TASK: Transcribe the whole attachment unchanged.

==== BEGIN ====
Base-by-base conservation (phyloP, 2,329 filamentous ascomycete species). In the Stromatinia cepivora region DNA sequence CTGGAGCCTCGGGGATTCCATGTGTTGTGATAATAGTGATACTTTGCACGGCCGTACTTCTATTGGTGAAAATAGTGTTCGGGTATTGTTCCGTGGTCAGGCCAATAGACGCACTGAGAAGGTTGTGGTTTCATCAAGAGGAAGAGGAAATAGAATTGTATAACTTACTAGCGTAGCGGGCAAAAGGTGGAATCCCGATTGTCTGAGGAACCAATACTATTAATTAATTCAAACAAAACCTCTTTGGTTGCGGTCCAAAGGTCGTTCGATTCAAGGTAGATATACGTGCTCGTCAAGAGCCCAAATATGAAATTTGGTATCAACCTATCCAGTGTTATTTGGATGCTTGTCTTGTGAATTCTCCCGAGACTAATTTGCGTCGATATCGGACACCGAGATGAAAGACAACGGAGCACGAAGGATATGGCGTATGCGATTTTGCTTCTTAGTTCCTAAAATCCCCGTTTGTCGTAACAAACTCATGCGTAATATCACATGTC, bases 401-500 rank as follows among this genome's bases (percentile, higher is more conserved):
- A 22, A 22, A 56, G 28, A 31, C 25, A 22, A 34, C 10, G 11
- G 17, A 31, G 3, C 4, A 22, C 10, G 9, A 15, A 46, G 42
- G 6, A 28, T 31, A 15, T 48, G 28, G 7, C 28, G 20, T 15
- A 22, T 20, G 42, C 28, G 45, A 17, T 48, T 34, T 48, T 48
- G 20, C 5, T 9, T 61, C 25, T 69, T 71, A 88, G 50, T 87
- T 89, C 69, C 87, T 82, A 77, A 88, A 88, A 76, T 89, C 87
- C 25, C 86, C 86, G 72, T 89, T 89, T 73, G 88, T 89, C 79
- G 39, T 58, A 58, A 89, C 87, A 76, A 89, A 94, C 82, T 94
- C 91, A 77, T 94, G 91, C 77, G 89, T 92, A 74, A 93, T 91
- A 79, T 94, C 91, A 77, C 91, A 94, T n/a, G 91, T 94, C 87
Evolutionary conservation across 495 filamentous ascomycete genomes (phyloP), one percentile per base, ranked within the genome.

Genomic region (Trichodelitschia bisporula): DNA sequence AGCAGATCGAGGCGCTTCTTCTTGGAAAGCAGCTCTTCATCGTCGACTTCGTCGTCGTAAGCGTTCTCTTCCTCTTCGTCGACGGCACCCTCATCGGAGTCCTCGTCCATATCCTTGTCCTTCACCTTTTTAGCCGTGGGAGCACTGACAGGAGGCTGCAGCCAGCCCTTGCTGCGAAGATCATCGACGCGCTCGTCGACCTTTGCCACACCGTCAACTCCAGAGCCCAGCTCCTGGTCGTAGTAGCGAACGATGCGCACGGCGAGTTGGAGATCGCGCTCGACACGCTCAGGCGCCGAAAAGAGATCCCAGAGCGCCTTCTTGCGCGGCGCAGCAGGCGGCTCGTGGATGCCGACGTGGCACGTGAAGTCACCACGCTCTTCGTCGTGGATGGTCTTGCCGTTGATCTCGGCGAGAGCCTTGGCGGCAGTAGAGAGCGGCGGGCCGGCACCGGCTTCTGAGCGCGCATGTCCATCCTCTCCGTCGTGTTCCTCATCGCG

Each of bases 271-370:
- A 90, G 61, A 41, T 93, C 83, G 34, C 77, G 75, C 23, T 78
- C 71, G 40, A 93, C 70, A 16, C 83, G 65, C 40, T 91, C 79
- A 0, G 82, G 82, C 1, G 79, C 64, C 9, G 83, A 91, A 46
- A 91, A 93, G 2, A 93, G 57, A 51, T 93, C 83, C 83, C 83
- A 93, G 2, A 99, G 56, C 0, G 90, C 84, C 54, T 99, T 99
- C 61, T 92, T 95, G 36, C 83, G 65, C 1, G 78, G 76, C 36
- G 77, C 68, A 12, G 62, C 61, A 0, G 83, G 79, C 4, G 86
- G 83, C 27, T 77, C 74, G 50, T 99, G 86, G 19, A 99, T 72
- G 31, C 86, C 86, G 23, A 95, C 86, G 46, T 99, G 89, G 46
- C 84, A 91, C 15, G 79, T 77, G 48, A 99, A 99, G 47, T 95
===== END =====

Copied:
Base-by-base conservation (phyloP, 2,329 filamentous ascomycete species). In the Stromatinia cepivora region DNA sequence CTGGAGCCTCGGGGATTCCATGTGTTGTGATAATAGTGATACTTTGCACGGCCGTACTTCTATTGGTGAAAATAGTGTTCGGGTATTGTTCCGTGGTCAGGCCAATAGACGCACTGAGAAGGTTGTGGTTTCATCAAGAGGAAGAGGAAATAGAATTGTATAACTTACTAGCGTAGCGGGCAAAAGGTGGAATCCCGATTGTCTGAGGAACCAATACTATTAATTAATTCAAACAAAACCTCTTTGGTTGCGGTCCAAAGGTCGTTCGATTCAAGGTAGATATACGTGCTCGTCAAGAGCCCAAATATGAAATTTGGTATCAACCTATCCAGTGTTATTTGGATGCTTGTCTTGTGAATTCTCCCGAGACTAATTTGCGTCGATATCGGACACCGAGATGAAAGACAACGGAGCACGAAGGATATGGCGTATGCGATTTTGCTTCTTAGTTCCTAAAATCCCCGTTTGTCGTAACAAACTCATGCGTAATATCACATGTC, bases 401-500 rank as follows among this genome's bases (percentile, higher is more conserved):
- A 22, A 22, A 56, G 28, A 31, C 25, A 22, A 34, C 10, G 11
- G 17, A 31, G 3, C 4, A 22, C 10, G 9, A 15, A 46, G 42
- G 6, A 28, T 31, A 15, T 48, G 28, G 7, C 28, G 20, T 15
- A 22, T 20, G 42, C 28, G 45, A 17, T 48, T 34, T 48, T 48
- G 20, C 5, T 9, T 61, C 25, T 69, T 71, A 88, G 50, T 87
- T 89, C 69, C 87, T 82, A 77, A 88, A 88, A 76, T 89, C 87
- C 25, C 86, C 86, G 72, T 89, T 89, T 73, G 88, T 89, C 79
- G 39, T 58, A 58, A 89, C 87, A 76, A 89, A 94, C 82, T 94
- C 91, A 77, T 94, G 91, C 77, G 89, T 92, A 74, A 93, T 91
- A 79, T 94, C 91, A 77, C 91, A 94, T n/a, G 91, T 94, C 87
Evolutionary conservation across 495 filamentous ascomycete genomes (phyloP), one percentile per base, ranked within the genome.

Genomic region (Trichodelitschia bisporula): DNA sequence AGCAGATCGAGGCGCTTCTTCTTGGAAAGCAGCTCTTCATCGTCGACTTCGTCGTCGTAAGCGTTCTCTTCCTCTTCGTCGACGGCACCCTCATCGGAGTCCTCGTCCATATCCTTGTCCTTCACCTTTTTAGCCGTGGGAGCACTGACAGGAGGCTGCAGCCAGCCCTTGCTGCGAAGATCATCGACGCGCTCGTCGACCTTTGCCACACCGTCAACTCCAGAGCCCAGCTCCTGGTCGTAGTAGCGAACGATGCGCACGGCGAGTTGGAGATCGCGCTCGACACGCTCAGGCGCCGAAAAGAGATCCCAGAGCGCCTTCTTGCGCGGCGCAGCAGGCGGCTCGTGGATGCCGACGTGGCACGTGAAGTCACCACGCTCTTCGTCGTGGATGGTCTTGCCGTTGATCTCGGCGAGAGCCTTGGCGGCAGTAGAGAGCGGCGGGCCGGCACCGGCTTCTGAGCGCGCATGTCCATCCTCTCCGTCGTGTTCCTCATCGCG

Each of bases 271-370:
- A 90, G 61, A 41, T 93, C 83, G 34, C 77, G 75, C 23, T 78
- C 71, G 40, A 93, C 70, A 16, C 83, G 65, C 40, T 91, C 79
- A 0, G 82, G 82, C 1, G 79, C 64, C 9, G 83, A 91, A 46
- A 91, A 93, G 2, A 93, G 57, A 51, T 93, C 83, C 83, C 83
- A 93, G 2, A 99, G 56, C 0, G 90, C 84, C 54, T 99, T 99
- C 61, T 92, T 95, G 36, C 83, G 65, C 1, G 78, G 76, C 36
- G 77, C 68, A 12, G 62, C 61, A 0, G 83, G 79, C 4, G 86
- G 83, C 27, T 77, C 74, G 50, T 99, G 86, G 19, A 99, T 72
- G 31, C 86, C 86, G 23, A 95, C 86, G 46, T 99, G 89, G 46
- C 84, A 91, C 15, G 79, T 77, G 48, A 99, A 99, G 47, T 95